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Manitoba-Grown Root Vegetables

carrots-beets-potatoes

Root vegetables are in season in Manitoba right now, and we’re lucky to have several varieties available. Many people seem to be a bit intimidated by them though – the thick skins common on the earthy veggies can be a bit off-putting. Don’t let the dirt dissuade you! Root vegetables are quite nutrient-dense, and after a good scrub they’re very versatile and delicious. Lots of the nutrients are in the skin though, so while peeling them is tempting, try to leave the skin intact. Most store well, too, making them a great pantry staple to keep on hand.

Carrots are likely one of the first root veggies that come to mind. Did you know that there are different colours of carrots? Not just shades of orange, but also yellow and even purple! They’re a great source of beta carotene.

Rutabagas and turnips are often confused and used interchangeably, but there are different types. Turnips are white and purple, whereas rutabagas, a hybrid of turnips and cabbage, tend to be yellow with a more slight purple tint at the top. Rutabagas also tend to be larger and tougher. But both are a great source of vitamin C, and make a great low-starch alternative to potatoes.

Parsnips aren’t just cream-coloured carrots, and they aren’t a parsley-turnip hybrid! They’re a sweeter option, rich in potassium and fibre, and contain antioxidants.

Beets are definitely worth the risk of red-stained hands, and don’t throw away the greens! The root is a great source of folate/folic acids, and the greens are a great source of vitamins A and C, fibre, iron, and more.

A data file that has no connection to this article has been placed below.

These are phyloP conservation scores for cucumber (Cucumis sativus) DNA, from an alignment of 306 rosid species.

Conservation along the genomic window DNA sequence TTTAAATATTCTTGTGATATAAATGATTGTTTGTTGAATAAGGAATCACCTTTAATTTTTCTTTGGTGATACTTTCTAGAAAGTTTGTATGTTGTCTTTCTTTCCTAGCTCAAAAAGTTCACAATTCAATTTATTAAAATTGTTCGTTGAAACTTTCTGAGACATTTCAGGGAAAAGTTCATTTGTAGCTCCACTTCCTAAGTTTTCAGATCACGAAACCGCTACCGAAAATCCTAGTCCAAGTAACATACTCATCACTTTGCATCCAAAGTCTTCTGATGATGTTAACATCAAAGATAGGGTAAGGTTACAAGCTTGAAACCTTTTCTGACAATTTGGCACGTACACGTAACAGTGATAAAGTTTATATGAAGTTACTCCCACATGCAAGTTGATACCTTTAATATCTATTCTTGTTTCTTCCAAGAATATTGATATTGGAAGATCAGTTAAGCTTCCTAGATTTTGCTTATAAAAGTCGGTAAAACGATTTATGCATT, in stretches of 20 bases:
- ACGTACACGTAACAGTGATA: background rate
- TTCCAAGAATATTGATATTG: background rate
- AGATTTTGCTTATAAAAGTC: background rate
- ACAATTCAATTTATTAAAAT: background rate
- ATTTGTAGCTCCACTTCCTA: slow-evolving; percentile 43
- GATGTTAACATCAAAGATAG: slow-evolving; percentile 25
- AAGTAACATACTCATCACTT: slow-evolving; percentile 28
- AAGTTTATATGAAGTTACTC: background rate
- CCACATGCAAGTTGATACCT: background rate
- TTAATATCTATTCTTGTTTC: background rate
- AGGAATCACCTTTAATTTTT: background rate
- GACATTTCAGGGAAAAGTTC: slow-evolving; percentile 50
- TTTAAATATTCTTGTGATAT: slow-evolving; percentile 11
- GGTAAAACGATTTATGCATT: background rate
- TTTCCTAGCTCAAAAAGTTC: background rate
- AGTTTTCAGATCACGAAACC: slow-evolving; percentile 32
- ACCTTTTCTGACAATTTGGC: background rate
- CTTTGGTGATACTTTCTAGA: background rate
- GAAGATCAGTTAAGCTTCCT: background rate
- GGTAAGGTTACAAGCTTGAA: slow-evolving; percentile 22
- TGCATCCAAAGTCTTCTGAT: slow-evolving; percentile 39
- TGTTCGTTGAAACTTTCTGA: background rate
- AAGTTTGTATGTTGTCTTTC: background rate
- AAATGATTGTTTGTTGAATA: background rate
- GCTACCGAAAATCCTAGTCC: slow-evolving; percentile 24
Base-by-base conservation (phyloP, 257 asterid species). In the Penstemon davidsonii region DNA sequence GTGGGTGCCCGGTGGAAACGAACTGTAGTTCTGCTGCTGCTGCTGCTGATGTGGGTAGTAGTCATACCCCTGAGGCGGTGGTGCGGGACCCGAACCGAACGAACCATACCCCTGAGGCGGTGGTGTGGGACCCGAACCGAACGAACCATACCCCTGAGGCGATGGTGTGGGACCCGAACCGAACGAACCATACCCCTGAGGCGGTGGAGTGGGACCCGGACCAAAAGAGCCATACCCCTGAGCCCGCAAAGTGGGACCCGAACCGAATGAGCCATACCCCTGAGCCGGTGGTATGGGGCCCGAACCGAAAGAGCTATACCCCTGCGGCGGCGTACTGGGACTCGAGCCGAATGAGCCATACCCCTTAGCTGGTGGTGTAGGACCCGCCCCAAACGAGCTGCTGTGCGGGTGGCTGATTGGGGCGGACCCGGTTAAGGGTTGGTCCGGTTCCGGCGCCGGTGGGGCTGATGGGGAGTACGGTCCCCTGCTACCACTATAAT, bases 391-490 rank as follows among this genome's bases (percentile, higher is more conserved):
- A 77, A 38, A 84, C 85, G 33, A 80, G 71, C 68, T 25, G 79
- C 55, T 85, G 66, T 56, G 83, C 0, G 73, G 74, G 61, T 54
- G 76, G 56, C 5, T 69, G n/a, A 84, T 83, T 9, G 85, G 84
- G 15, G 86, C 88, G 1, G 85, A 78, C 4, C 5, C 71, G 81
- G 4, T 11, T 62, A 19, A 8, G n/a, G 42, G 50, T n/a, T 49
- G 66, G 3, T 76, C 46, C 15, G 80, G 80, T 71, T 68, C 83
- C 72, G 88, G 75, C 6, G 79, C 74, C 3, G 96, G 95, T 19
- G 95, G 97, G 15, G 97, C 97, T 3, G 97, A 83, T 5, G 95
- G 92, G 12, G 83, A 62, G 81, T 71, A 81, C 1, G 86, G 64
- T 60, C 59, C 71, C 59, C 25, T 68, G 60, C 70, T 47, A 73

Radishes are a low-calorie source of vitamin C, and their crunchy texture makes for a great addition to salads.

Potatoes are of course very popular in Manitoba, with red, Russet, Yukon, and baby potatoes all available. While they are delicious and versatile (and a good source of potassium and vitamin C), be sure to count them more as a starch/carb then veggie, and leave the skin on to get some fibre!

Honorary mention – garlic and onions fall under the “bulb” family. Garlic is linked to health benefits such as lowering cholesterol, containing antioxidants, and lowering blood pressure, and onions are rich in fibre and vitamin C. Of course, their primary benefit is how great of an addition they make to nearly every savoury dish!

Make sure to check out Peak of the Market’s recipe search for a ton of great meal ideas!